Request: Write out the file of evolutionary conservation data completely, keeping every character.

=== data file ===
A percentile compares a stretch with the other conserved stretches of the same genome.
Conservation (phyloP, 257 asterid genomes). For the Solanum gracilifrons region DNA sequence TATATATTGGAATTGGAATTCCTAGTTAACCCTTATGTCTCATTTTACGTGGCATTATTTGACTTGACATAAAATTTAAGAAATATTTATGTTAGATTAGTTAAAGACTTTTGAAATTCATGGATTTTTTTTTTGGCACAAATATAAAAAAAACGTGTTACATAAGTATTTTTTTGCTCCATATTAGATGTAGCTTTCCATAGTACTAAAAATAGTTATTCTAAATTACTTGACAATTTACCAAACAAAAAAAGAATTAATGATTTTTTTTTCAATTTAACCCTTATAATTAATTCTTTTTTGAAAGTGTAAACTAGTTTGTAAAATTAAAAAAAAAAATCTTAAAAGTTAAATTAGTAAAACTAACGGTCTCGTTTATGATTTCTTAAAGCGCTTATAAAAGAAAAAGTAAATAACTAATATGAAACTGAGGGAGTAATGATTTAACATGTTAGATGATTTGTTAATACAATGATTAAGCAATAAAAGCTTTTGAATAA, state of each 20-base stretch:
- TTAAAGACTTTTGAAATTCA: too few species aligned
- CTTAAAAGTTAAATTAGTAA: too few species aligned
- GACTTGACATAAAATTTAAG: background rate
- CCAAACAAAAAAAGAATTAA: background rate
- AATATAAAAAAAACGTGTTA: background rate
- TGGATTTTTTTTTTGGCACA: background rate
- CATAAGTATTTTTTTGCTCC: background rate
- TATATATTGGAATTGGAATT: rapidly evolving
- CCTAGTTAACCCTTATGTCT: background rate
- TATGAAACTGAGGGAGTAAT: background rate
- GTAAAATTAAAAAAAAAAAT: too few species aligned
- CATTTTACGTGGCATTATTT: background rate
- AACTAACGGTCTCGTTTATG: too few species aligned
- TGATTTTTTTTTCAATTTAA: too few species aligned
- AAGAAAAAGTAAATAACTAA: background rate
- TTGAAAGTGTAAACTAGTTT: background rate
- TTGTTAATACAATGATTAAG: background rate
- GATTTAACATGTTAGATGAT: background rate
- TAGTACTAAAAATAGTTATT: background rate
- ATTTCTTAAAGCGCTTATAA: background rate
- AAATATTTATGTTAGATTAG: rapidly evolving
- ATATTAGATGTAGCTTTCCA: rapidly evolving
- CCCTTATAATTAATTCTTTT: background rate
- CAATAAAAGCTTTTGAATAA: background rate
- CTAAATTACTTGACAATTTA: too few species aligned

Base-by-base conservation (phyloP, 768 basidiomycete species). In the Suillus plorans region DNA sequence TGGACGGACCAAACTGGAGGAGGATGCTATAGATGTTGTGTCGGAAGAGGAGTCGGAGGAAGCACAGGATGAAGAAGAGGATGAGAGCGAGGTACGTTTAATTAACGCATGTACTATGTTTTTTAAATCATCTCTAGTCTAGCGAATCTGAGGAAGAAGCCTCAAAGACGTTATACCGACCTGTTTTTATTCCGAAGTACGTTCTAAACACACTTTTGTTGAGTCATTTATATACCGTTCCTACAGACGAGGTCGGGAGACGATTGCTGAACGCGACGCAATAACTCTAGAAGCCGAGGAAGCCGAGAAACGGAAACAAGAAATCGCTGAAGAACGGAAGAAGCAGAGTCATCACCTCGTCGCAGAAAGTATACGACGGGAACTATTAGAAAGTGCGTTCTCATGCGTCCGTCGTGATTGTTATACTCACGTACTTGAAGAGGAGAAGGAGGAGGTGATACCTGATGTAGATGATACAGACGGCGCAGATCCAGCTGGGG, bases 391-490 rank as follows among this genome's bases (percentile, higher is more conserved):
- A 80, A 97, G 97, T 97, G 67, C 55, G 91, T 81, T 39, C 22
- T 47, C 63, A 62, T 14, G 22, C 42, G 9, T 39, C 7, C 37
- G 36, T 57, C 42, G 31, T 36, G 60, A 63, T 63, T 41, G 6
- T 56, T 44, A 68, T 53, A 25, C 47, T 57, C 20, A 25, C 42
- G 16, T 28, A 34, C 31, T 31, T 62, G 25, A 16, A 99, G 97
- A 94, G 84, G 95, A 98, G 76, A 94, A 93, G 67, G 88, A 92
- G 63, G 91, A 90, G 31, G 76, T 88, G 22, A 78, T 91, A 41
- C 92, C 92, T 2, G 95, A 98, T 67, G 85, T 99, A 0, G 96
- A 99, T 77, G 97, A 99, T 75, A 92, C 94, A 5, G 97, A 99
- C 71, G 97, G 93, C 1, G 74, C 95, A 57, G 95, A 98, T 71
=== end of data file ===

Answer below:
A percentile compares a stretch with the other conserved stretches of the same genome.
Conservation (phyloP, 257 asterid genomes). For the Solanum gracilifrons region DNA sequence TATATATTGGAATTGGAATTCCTAGTTAACCCTTATGTCTCATTTTACGTGGCATTATTTGACTTGACATAAAATTTAAGAAATATTTATGTTAGATTAGTTAAAGACTTTTGAAATTCATGGATTTTTTTTTTGGCACAAATATAAAAAAAACGTGTTACATAAGTATTTTTTTGCTCCATATTAGATGTAGCTTTCCATAGTACTAAAAATAGTTATTCTAAATTACTTGACAATTTACCAAACAAAAAAAGAATTAATGATTTTTTTTTCAATTTAACCCTTATAATTAATTCTTTTTTGAAAGTGTAAACTAGTTTGTAAAATTAAAAAAAAAAATCTTAAAAGTTAAATTAGTAAAACTAACGGTCTCGTTTATGATTTCTTAAAGCGCTTATAAAAGAAAAAGTAAATAACTAATATGAAACTGAGGGAGTAATGATTTAACATGTTAGATGATTTGTTAATACAATGATTAAGCAATAAAAGCTTTTGAATAA, state of each 20-base stretch:
- TTAAAGACTTTTGAAATTCA: too few species aligned
- CTTAAAAGTTAAATTAGTAA: too few species aligned
- GACTTGACATAAAATTTAAG: background rate
- CCAAACAAAAAAAGAATTAA: background rate
- AATATAAAAAAAACGTGTTA: background rate
- TGGATTTTTTTTTTGGCACA: background rate
- CATAAGTATTTTTTTGCTCC: background rate
- TATATATTGGAATTGGAATT: rapidly evolving
- CCTAGTTAACCCTTATGTCT: background rate
- TATGAAACTGAGGGAGTAAT: background rate
- GTAAAATTAAAAAAAAAAAT: too few species aligned
- CATTTTACGTGGCATTATTT: background rate
- AACTAACGGTCTCGTTTATG: too few species aligned
- TGATTTTTTTTTCAATTTAA: too few species aligned
- AAGAAAAAGTAAATAACTAA: background rate
- TTGAAAGTGTAAACTAGTTT: background rate
- TTGTTAATACAATGATTAAG: background rate
- GATTTAACATGTTAGATGAT: background rate
- TAGTACTAAAAATAGTTATT: background rate
- ATTTCTTAAAGCGCTTATAA: background rate
- AAATATTTATGTTAGATTAG: rapidly evolving
- ATATTAGATGTAGCTTTCCA: rapidly evolving
- CCCTTATAATTAATTCTTTT: background rate
- CAATAAAAGCTTTTGAATAA: background rate
- CTAAATTACTTGACAATTTA: too few species aligned

Base-by-base conservation (phyloP, 768 basidiomycete species). In the Suillus plorans region DNA sequence TGGACGGACCAAACTGGAGGAGGATGCTATAGATGTTGTGTCGGAAGAGGAGTCGGAGGAAGCACAGGATGAAGAAGAGGATGAGAGCGAGGTACGTTTAATTAACGCATGTACTATGTTTTTTAAATCATCTCTAGTCTAGCGAATCTGAGGAAGAAGCCTCAAAGACGTTATACCGACCTGTTTTTATTCCGAAGTACGTTCTAAACACACTTTTGTTGAGTCATTTATATACCGTTCCTACAGACGAGGTCGGGAGACGATTGCTGAACGCGACGCAATAACTCTAGAAGCCGAGGAAGCCGAGAAACGGAAACAAGAAATCGCTGAAGAACGGAAGAAGCAGAGTCATCACCTCGTCGCAGAAAGTATACGACGGGAACTATTAGAAAGTGCGTTCTCATGCGTCCGTCGTGATTGTTATACTCACGTACTTGAAGAGGAGAAGGAGGAGGTGATACCTGATGTAGATGATACAGACGGCGCAGATCCAGCTGGGG, bases 391-490 rank as follows among this genome's bases (percentile, higher is more conserved):
- A 80, A 97, G 97, T 97, G 67, C 55, G 91, T 81, T 39, C 22
- T 47, C 63, A 62, T 14, G 22, C 42, G 9, T 39, C 7, C 37
- G 36, T 57, C 42, G 31, T 36, G 60, A 63, T 63, T 41, G 6
- T 56, T 44, A 68, T 53, A 25, C 47, T 57, C 20, A 25, C 42
- G 16, T 28, A 34, C 31, T 31, T 62, G 25, A 16, A 99, G 97
- A 94, G 84, G 95, A 98, G 76, A 94, A 93, G 67, G 88, A 92
- G 63, G 91, A 90, G 31, G 76, T 88, G 22, A 78, T 91, A 41
- C 92, C 92, T 2, G 95, A 98, T 67, G 85, T 99, A 0, G 96
- A 99, T 77, G 97, A 99, T 75, A 92, C 94, A 5, G 97, A 99
- C 71, G 97, G 93, C 1, G 74, C 95, A 57, G 95, A 98, T 71